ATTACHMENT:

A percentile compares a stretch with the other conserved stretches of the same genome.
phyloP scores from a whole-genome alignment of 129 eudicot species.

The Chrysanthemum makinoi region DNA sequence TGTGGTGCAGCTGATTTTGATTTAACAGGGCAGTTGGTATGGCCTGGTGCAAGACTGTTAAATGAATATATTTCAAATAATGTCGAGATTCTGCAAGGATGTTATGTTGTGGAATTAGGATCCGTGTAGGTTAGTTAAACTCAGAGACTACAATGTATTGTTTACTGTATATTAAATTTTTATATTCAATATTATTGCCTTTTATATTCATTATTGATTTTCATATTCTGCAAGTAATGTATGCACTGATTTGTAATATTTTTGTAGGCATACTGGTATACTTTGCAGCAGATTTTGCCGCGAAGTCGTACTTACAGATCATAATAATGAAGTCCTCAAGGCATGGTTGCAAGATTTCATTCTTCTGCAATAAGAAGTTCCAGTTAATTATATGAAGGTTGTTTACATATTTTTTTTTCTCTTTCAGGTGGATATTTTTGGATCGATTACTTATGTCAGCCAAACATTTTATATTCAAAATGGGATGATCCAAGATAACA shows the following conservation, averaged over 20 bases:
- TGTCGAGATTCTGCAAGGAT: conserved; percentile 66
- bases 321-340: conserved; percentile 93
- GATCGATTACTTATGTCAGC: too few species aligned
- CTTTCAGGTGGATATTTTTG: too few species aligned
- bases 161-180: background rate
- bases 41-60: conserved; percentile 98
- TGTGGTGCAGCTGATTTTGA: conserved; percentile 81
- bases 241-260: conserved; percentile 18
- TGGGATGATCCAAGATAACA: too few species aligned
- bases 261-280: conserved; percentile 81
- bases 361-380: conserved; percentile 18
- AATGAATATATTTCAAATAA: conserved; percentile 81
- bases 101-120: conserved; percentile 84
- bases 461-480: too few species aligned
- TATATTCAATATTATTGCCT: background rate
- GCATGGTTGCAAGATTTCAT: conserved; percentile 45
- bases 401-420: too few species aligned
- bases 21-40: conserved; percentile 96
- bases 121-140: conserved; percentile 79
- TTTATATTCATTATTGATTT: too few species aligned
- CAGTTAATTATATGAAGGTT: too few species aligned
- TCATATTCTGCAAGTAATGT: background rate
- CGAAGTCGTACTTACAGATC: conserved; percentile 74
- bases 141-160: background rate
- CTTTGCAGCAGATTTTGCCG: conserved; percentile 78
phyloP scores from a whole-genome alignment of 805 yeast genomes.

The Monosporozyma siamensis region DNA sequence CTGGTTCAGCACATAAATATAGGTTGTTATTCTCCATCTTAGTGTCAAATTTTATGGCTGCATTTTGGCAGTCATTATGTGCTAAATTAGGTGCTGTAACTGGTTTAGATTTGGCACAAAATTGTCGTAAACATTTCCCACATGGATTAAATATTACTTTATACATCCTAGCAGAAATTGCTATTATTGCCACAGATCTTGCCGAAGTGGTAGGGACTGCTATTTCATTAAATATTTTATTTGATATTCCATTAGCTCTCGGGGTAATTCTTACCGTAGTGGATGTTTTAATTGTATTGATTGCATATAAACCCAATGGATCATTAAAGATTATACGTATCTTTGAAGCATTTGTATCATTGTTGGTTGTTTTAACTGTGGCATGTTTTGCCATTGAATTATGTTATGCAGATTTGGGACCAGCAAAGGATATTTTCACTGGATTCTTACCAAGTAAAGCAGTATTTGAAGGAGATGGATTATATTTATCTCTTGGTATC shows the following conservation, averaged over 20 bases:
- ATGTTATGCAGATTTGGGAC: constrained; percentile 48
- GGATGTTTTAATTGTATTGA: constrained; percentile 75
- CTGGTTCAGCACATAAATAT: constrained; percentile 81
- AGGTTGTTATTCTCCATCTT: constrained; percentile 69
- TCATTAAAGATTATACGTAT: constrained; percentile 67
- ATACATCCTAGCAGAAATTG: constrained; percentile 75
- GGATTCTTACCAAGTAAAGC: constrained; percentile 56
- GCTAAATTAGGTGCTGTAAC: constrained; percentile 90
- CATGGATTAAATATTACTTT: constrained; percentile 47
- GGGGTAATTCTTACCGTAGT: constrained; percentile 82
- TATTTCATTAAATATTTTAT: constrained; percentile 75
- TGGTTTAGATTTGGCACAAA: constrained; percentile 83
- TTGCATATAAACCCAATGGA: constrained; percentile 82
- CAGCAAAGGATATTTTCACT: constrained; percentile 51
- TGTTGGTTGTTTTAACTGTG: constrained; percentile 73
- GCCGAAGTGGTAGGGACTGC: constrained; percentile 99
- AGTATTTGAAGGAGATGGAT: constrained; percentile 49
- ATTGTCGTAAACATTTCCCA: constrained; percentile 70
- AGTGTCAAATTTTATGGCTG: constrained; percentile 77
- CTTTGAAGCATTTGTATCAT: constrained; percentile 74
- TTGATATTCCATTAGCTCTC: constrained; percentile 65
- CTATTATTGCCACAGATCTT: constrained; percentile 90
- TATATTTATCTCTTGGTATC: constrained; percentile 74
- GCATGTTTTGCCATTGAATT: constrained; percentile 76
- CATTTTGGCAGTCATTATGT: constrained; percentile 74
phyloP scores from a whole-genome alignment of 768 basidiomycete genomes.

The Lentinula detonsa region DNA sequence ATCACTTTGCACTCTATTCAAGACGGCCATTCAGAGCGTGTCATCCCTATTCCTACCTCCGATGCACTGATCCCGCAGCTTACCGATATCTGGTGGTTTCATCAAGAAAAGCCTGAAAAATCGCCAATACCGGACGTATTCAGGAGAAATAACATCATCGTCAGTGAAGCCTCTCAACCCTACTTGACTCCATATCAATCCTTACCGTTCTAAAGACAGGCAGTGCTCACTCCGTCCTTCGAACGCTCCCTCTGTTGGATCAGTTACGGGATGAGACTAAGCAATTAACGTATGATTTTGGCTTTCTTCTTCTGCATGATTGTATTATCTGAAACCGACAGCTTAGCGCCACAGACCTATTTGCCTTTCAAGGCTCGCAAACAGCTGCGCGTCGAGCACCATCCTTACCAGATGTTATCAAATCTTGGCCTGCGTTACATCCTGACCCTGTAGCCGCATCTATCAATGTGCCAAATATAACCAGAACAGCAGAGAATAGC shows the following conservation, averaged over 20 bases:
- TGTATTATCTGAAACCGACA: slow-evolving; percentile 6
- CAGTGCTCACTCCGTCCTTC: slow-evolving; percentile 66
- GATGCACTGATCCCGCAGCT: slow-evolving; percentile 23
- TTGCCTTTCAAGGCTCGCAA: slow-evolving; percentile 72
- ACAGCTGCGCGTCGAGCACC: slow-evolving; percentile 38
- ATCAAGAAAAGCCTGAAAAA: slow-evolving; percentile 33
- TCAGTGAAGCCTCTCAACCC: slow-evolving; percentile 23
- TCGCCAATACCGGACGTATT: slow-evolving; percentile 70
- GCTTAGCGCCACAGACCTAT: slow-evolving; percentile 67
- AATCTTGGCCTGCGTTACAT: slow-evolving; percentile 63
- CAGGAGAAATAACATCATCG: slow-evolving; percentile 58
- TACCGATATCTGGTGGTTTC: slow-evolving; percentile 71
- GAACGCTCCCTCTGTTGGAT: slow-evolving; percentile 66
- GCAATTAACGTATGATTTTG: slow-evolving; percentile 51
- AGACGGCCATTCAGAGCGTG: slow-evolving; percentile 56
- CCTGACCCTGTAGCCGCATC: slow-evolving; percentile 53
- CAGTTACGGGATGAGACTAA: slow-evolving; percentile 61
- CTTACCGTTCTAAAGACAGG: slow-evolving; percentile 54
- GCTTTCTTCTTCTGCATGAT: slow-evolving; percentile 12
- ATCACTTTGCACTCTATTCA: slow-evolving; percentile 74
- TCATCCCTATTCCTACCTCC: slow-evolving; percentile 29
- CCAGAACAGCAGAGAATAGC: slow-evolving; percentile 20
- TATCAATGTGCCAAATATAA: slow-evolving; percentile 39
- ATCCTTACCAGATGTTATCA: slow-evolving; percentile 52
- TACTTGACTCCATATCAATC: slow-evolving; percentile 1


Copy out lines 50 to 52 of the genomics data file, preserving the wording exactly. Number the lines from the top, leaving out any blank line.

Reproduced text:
- CTTTGAAGCATTTGTATCAT: constrained; percentile 74
- TTGATATTCCATTAGCTCTC: constrained; percentile 65
- CTATTATTGCCACAGATCTT: constrained; percentile 90